Apr 7, 2011

Return to Guam: America's Pacific Island

We visited Guam, an American territory in the Western Pacific, for the second time and meet up with Cindy Hanson, a friend we made during our previous trip. Cindy wears many hats but is always trying to promote Guam and tourism. On Saturday mornings she has a two-hour radio show and asked us to be her guests. During the broadcast we mentioned we had not seen any latte stones which are huge stones used as building supports by the Chamorros, the native people of the Marianas. Franklin Arturo called into the show and invited us to his country place in the northern part of the island to see the many latte stones on his property. It was an incredible experience. His stones are some of the largest on the Island.

Even more amazing was the story of George Tweed, the Robinson Crusoe of the USN. Tweed was the radioman who escaped capture by the Japanese during WW II by hiding on Guam for nearly three years. He was the only American to survive the Japanese occupation of Guam. The Japanese searched for him every day the entire time he was in hiding until his rescue on July 10, 1944. During most of that time the Arturos brought him supplies and kept the fact that they were hiding him a tight secret. When the Marines landed in Guam, Tweed signaled the American destroyers with flags he had made and a pocket mirror. He warned the military about the Japanese gun placements and asked to be rescued. Within five minutes of receiving his message rescue was on the way. While in hiding Tweed computed what he thought the government owed him in back pay. It amounted to about $6000, a tidy sum in those days. Tweed asked Arturo what he would do with all that money. He said he’d buy a four-door Chevy. Tweed returned to Guam in 1945, bringing a Chevrolet sedan to Mr. Arturo as a gift from the president of General Motors. Franklin Arturo shared his Tweed scrapbook with us. He invited us to share his barbecue lunch. Truly an amazing day.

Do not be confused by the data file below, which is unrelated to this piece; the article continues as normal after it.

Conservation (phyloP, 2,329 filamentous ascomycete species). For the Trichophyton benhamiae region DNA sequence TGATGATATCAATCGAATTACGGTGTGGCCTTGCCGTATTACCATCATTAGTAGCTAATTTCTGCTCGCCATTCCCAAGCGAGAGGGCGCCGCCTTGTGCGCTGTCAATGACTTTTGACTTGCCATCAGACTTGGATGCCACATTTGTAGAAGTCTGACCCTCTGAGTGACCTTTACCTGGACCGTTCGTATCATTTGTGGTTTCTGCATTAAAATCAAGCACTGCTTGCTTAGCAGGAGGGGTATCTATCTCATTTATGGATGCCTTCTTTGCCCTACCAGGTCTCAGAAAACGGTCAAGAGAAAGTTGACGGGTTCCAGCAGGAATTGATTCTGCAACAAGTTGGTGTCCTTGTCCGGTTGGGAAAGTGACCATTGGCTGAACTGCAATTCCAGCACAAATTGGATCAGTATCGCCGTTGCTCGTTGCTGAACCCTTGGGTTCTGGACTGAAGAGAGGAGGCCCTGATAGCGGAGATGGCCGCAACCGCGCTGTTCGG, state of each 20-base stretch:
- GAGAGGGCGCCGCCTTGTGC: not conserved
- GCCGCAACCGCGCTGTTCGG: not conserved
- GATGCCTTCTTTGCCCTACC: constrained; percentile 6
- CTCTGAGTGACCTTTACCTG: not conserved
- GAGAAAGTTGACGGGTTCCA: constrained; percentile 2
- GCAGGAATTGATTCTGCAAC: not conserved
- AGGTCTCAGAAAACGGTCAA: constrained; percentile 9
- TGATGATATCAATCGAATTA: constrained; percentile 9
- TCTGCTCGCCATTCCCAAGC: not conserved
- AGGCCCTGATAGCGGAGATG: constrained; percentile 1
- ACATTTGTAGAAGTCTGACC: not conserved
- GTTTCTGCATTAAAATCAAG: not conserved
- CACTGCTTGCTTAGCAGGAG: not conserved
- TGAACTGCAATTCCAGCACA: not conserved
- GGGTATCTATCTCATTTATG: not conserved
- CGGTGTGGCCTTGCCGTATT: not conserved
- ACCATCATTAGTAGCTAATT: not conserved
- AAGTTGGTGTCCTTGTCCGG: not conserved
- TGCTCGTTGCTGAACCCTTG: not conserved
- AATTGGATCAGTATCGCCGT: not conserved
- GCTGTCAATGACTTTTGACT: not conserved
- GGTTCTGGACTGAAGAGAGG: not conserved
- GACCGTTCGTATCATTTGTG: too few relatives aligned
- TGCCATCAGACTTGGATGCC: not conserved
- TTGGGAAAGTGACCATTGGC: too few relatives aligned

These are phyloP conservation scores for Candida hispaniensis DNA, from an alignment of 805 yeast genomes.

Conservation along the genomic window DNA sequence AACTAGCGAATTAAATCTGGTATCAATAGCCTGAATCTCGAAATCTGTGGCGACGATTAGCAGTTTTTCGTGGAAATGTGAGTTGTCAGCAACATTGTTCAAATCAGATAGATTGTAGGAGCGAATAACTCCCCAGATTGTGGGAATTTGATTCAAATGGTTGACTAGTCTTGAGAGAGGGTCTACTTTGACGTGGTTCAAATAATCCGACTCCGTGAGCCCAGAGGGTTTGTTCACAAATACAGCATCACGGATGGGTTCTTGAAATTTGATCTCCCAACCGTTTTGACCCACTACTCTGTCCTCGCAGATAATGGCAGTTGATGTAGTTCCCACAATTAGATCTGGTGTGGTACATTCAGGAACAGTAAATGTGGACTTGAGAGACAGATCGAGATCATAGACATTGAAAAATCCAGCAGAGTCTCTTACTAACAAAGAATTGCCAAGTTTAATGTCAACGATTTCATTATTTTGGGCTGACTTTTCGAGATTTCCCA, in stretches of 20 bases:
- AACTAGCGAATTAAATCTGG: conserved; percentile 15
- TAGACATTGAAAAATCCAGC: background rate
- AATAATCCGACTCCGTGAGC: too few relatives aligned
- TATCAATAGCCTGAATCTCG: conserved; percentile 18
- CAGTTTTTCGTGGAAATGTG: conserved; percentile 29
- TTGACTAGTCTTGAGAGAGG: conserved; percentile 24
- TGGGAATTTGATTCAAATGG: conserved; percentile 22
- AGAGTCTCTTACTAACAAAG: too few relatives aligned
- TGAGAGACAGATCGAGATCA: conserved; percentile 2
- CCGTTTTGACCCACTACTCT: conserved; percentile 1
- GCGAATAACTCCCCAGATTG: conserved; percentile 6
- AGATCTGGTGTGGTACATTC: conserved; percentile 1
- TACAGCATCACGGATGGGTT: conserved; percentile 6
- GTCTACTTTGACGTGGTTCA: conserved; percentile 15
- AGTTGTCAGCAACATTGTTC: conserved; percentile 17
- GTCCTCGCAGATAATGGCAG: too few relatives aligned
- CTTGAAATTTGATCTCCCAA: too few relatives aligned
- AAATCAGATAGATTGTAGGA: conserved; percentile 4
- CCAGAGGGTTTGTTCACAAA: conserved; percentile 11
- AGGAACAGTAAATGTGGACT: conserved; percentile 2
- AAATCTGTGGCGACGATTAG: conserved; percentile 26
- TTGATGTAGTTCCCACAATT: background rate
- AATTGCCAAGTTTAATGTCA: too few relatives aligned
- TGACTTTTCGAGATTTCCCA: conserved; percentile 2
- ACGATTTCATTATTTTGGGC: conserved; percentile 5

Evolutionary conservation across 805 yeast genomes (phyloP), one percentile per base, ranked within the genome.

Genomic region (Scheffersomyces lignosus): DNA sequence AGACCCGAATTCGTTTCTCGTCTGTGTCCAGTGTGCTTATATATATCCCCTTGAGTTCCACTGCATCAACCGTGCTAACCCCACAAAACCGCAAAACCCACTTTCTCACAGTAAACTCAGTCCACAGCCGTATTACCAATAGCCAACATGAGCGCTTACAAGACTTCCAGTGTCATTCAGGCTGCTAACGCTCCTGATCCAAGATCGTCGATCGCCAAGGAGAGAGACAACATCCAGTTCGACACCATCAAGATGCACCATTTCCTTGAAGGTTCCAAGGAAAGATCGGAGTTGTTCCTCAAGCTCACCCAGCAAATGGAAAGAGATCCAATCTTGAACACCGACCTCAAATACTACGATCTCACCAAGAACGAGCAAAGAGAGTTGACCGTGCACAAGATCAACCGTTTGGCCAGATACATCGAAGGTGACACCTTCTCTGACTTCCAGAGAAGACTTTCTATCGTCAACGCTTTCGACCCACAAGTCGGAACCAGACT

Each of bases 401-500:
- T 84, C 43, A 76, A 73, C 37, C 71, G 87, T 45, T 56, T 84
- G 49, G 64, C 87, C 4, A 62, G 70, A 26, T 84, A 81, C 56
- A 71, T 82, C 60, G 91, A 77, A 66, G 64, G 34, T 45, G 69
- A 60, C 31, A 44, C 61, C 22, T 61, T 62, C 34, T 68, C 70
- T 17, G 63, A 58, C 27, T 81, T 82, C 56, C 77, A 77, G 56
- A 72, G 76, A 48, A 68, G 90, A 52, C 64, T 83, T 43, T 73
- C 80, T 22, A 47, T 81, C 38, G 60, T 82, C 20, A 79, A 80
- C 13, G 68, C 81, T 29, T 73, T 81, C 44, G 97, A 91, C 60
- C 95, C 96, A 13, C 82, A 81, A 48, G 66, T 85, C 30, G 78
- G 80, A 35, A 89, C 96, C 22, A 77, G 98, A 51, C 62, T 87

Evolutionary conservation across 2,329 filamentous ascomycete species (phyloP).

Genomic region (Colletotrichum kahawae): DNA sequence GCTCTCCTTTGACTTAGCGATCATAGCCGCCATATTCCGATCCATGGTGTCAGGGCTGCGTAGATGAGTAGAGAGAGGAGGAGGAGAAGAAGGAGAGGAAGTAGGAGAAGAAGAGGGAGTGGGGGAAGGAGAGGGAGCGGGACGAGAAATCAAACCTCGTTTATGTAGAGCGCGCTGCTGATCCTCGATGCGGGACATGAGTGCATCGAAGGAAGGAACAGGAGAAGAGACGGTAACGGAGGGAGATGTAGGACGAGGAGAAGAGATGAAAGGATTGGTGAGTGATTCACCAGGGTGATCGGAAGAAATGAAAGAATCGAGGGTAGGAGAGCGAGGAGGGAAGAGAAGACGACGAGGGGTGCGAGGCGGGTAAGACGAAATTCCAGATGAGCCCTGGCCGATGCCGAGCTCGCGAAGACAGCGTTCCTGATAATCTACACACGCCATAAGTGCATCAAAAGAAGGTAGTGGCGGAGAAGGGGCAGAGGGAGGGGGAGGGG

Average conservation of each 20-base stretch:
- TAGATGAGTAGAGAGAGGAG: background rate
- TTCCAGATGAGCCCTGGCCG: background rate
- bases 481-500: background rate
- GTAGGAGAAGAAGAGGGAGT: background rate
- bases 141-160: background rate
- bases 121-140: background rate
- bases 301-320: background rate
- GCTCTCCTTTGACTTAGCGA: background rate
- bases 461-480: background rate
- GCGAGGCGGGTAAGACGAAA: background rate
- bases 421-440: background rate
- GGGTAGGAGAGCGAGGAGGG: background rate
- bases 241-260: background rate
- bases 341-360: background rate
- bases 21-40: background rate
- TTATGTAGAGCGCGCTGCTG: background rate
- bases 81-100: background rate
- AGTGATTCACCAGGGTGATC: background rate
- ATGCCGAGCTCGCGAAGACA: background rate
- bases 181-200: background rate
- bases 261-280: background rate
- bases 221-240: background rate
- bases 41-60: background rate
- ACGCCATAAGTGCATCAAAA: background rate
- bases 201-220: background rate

With Cindy and her son Ezequle we visited the War in the Pacific Museum and the site of the concentration camp where the Japanese kept the Chamorros. We stopped for lunch at Jeff’s Pirate Cove and learned another amazing story. The restaurant is located where the last WW II Japanese soldier on Guam, Shoichi Yokoi, surrendered in 1972. He had lived in a cave in a remote part of the island for 28 years. He said he knew the war was over because he heard American music but remained hiding because he was afraid the Americans would kill him. The story along with news articles are posted on the wall of the restaurant.

Not only did we enjoy exploring Guam again but spent time relaxing around the pool. The Guam Hyatt has one of the nicest pools we have encountered. It has several levels with areas connect by waterfalls. After spending two months in Asia where we love the food we were craving for a hamburger. Each day when we were at the pool we lunched on an incredibly wonderful hamburger. So very good! We also visited the amazing tunnel aquarium next to the hotel. Duty free Guam is a heaven for shoppers with everything from K-Mart to Gucci.